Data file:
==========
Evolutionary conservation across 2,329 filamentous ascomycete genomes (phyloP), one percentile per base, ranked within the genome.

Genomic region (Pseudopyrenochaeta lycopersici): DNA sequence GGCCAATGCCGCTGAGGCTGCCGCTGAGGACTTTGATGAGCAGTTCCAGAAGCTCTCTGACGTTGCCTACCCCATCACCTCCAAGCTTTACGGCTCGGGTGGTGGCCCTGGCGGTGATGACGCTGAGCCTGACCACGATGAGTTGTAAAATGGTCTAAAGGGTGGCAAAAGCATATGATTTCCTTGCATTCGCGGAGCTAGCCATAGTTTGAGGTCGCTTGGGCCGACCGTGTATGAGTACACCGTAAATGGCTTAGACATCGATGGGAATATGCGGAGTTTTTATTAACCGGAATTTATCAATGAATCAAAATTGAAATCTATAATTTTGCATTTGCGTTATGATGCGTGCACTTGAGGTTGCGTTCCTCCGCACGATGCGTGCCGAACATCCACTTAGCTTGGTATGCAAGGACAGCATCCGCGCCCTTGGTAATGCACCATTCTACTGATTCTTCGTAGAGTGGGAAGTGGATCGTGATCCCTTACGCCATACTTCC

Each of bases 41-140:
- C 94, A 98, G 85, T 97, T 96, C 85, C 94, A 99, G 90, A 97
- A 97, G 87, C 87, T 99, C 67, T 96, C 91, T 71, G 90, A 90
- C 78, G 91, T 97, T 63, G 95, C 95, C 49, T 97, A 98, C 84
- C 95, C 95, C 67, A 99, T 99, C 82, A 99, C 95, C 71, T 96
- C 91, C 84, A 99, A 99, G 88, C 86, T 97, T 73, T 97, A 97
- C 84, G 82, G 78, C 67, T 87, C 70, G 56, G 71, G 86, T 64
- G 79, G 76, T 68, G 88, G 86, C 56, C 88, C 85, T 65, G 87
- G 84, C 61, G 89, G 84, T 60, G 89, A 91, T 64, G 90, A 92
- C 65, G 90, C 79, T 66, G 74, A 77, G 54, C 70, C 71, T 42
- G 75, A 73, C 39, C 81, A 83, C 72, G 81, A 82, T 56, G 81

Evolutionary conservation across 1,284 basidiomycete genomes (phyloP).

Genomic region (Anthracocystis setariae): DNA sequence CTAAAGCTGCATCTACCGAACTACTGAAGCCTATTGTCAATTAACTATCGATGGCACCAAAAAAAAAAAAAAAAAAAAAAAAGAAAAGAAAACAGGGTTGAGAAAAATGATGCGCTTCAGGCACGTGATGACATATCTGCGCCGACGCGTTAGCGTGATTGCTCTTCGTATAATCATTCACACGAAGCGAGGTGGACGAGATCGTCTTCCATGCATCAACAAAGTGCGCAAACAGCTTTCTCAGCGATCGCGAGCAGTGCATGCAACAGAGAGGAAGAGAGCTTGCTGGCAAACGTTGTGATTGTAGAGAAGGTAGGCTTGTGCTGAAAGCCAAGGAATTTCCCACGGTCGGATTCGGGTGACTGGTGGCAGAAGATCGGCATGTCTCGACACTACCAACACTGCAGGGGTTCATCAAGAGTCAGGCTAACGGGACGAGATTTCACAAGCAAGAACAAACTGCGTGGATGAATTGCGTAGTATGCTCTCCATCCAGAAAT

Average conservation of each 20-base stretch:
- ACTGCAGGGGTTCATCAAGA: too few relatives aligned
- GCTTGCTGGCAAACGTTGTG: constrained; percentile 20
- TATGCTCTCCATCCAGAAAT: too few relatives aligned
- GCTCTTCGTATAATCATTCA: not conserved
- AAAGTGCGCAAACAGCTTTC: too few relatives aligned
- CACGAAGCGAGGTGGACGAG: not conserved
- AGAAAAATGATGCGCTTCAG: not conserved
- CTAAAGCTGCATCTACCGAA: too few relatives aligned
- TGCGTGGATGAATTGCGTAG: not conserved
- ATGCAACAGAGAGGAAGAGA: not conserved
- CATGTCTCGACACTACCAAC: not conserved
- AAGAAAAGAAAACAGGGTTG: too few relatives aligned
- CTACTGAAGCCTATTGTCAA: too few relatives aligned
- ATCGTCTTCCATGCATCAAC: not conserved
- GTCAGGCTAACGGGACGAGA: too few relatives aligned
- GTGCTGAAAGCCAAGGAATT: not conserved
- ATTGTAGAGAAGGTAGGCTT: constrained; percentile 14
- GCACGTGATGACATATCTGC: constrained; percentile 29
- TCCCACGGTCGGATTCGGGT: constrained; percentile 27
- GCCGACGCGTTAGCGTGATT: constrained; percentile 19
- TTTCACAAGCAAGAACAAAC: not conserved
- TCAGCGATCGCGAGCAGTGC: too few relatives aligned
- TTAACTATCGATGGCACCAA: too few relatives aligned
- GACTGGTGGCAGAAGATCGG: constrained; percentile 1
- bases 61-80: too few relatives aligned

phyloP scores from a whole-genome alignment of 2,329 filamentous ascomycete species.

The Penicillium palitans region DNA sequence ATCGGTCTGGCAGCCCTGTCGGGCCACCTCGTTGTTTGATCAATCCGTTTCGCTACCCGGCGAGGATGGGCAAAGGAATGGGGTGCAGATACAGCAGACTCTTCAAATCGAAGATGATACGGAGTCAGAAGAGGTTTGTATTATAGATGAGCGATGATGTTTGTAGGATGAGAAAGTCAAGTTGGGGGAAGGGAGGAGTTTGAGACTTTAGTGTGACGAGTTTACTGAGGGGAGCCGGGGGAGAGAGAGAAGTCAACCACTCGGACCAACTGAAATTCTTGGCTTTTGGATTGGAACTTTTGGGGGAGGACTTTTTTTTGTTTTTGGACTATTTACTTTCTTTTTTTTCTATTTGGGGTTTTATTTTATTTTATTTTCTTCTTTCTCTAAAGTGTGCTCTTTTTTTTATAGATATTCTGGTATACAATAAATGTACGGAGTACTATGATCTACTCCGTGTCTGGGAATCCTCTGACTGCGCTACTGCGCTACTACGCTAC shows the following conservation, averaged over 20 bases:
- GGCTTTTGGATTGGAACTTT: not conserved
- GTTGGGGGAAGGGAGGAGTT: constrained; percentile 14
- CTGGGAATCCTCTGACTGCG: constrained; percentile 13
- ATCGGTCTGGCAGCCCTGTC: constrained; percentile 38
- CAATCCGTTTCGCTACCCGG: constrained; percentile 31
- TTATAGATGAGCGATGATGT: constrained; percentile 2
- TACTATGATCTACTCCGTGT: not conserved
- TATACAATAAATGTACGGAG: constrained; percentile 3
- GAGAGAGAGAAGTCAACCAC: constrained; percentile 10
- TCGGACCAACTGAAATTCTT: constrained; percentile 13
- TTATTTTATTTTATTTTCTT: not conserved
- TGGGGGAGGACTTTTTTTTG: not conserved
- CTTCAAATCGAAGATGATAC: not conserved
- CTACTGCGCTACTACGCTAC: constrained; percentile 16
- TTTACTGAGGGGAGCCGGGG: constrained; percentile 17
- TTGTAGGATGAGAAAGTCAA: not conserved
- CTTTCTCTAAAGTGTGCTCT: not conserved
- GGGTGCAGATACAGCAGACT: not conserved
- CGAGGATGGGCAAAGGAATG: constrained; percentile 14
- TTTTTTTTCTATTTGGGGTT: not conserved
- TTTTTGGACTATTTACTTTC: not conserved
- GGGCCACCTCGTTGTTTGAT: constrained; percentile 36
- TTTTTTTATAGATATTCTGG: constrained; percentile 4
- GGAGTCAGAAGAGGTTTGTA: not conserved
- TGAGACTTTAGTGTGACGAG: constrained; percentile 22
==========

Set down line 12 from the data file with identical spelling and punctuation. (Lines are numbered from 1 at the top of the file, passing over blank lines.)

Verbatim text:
- C 65, G 90, C 79, T 66, G 74, A 77, G 54, C 70, C 71, T 42